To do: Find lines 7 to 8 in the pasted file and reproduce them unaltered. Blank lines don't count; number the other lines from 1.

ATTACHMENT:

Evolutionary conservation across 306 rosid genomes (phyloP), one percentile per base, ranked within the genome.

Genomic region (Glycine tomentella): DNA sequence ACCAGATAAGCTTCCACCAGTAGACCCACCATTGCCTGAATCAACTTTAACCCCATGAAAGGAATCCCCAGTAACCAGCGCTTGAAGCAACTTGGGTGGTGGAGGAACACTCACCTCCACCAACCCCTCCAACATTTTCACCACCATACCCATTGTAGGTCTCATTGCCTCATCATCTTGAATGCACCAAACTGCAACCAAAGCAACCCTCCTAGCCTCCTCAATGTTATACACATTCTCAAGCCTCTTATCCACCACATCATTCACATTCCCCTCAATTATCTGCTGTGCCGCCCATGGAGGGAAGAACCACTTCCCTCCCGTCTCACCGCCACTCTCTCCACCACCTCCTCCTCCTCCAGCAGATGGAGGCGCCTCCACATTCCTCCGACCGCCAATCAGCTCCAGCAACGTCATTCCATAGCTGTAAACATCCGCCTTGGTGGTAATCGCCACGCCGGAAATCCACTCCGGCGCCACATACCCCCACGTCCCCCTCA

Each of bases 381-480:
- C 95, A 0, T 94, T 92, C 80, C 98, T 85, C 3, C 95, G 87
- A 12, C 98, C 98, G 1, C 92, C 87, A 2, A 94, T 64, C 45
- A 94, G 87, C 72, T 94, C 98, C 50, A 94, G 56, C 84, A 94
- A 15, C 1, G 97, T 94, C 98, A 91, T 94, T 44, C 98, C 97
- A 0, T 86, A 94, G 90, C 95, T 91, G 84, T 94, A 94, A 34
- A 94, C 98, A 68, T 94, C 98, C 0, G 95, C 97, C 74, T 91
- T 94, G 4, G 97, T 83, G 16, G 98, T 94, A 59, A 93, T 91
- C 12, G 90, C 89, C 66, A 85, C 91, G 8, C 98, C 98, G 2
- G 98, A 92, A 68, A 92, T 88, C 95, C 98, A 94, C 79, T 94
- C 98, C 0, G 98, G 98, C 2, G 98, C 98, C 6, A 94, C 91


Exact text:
- A 15, C 1, G 97, T 94, C 98, A 91, T 94, T 44, C 98, C 97
- A 0, T 86, A 94, G 90, C 95, T 91, G 84, T 94, A 94, A 34